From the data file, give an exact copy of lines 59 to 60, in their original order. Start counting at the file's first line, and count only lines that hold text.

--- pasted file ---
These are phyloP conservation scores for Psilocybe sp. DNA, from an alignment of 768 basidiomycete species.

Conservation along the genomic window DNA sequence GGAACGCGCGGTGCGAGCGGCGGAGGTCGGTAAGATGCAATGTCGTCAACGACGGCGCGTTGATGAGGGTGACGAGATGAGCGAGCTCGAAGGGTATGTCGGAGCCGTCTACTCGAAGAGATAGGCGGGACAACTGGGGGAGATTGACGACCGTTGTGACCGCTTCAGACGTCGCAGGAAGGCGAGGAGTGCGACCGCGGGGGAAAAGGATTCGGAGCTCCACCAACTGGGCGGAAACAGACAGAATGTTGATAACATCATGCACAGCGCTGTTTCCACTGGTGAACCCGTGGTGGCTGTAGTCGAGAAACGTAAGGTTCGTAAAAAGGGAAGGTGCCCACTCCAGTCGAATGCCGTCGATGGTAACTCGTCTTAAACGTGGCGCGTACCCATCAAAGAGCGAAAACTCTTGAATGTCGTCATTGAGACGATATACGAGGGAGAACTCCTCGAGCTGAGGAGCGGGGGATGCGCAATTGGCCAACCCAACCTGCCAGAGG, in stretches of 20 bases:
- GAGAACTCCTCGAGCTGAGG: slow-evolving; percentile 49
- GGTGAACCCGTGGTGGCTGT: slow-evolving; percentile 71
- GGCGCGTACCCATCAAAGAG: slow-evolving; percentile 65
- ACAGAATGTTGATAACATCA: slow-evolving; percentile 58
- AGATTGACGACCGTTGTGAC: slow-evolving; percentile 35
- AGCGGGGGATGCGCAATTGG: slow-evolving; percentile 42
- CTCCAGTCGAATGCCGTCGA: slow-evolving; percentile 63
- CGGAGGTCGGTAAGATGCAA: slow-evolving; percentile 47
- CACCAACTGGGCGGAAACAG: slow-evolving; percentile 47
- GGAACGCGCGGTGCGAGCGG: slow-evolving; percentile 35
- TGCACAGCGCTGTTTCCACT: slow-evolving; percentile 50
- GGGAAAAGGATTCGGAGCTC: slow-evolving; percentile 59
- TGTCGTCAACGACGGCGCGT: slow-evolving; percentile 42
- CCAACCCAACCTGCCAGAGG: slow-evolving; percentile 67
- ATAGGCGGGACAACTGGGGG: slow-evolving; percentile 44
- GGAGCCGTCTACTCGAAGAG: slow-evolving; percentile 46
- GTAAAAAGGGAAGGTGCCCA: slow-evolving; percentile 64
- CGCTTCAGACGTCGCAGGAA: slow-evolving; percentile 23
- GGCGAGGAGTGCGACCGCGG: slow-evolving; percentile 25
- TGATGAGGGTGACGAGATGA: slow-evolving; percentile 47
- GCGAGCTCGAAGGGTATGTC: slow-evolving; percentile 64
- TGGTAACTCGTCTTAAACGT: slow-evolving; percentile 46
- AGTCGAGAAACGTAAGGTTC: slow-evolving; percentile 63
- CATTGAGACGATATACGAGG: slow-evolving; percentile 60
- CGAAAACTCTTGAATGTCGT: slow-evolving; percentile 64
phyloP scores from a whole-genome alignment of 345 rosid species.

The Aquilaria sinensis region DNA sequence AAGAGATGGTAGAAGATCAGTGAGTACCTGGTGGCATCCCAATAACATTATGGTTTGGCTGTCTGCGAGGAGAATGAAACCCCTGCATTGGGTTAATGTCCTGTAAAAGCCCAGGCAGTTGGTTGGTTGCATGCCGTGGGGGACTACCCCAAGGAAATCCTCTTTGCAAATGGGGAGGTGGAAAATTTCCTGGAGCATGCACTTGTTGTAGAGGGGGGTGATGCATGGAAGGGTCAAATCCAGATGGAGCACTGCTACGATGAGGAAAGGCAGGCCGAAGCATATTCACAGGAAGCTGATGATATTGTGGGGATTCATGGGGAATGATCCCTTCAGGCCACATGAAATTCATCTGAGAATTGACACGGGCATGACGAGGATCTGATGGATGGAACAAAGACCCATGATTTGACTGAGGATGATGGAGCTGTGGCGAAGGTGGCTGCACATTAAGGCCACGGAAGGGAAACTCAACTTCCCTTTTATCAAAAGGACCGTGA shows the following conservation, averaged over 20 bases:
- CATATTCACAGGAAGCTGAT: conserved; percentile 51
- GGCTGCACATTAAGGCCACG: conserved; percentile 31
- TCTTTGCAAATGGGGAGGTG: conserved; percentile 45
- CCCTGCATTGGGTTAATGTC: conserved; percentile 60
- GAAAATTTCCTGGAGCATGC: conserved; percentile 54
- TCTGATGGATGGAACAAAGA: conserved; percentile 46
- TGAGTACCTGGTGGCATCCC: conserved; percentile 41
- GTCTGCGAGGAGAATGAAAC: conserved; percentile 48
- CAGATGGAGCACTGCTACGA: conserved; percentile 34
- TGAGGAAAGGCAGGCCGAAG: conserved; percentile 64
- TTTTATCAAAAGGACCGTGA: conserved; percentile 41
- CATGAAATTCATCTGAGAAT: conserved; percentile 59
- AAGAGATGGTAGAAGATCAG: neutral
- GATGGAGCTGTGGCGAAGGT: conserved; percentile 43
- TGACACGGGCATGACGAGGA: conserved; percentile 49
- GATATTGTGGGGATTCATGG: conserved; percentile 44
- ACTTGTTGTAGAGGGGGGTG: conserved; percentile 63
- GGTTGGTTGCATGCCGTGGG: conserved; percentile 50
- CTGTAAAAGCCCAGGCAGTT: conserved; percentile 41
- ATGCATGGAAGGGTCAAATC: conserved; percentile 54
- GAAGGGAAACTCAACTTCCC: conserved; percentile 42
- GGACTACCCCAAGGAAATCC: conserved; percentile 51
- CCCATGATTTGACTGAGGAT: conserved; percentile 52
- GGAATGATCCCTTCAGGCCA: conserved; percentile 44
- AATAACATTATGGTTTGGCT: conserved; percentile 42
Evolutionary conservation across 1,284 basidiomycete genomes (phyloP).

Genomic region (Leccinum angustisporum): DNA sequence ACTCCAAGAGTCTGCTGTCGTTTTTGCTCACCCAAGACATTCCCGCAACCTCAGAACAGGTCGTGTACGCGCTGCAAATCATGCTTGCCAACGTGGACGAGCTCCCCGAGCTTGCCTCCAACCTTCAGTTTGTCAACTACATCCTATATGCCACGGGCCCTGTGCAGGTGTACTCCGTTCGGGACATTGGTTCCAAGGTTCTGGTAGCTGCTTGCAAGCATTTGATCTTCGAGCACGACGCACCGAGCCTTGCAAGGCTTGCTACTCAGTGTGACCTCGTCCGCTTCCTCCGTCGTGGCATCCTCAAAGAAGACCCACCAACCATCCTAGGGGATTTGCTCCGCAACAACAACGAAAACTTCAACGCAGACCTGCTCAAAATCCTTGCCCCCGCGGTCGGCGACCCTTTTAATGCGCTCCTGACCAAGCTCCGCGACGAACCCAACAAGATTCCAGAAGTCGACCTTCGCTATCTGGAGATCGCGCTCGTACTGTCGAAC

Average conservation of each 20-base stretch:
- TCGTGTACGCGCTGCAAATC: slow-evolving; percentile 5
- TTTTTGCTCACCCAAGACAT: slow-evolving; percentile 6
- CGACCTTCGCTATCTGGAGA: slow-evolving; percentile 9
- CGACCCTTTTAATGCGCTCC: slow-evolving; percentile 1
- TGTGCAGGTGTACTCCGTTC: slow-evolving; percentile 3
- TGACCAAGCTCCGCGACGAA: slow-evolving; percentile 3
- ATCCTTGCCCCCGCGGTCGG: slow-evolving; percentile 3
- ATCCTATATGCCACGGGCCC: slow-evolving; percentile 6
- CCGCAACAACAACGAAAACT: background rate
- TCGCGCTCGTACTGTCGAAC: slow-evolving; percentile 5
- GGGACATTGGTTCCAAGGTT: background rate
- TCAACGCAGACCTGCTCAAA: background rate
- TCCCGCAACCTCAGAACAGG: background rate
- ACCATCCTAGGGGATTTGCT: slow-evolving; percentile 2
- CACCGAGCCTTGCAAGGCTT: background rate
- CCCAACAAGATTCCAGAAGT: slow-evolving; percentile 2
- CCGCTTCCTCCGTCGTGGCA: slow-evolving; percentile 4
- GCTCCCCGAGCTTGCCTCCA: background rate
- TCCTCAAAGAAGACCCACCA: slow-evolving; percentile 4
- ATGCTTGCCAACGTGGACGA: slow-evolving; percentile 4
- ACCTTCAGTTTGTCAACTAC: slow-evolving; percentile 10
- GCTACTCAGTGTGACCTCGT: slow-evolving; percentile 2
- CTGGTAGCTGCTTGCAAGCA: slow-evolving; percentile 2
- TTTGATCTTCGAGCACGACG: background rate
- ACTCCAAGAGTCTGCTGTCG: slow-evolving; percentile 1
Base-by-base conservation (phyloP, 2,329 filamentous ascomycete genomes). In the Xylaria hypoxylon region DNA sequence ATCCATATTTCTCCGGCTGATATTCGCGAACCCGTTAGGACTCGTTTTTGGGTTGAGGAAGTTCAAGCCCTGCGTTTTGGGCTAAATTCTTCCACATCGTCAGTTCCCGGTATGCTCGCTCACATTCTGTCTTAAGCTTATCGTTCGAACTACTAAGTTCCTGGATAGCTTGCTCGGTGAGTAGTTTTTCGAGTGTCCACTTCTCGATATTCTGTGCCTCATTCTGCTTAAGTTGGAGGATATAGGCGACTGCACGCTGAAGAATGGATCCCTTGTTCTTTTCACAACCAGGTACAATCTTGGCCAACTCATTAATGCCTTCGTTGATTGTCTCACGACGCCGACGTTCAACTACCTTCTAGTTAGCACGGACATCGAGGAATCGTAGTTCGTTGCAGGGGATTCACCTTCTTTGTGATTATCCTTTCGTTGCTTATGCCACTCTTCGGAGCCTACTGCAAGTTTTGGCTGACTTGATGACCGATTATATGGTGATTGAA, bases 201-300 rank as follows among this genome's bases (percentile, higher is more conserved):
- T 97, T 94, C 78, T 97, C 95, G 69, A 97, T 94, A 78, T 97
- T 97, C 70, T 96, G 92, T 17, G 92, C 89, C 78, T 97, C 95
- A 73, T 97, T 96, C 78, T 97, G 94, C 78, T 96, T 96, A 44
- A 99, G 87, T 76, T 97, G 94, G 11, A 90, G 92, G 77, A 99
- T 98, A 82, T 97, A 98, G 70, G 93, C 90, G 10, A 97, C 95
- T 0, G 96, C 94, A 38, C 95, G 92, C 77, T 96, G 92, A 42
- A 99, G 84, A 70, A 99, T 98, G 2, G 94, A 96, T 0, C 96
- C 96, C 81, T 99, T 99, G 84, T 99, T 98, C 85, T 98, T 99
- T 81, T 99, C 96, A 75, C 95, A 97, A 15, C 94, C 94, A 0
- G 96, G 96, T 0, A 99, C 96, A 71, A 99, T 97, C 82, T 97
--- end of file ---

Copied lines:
- TTTTTGCTCACCCAAGACAT: slow-evolving; percentile 6
- CGACCTTCGCTATCTGGAGA: slow-evolving; percentile 9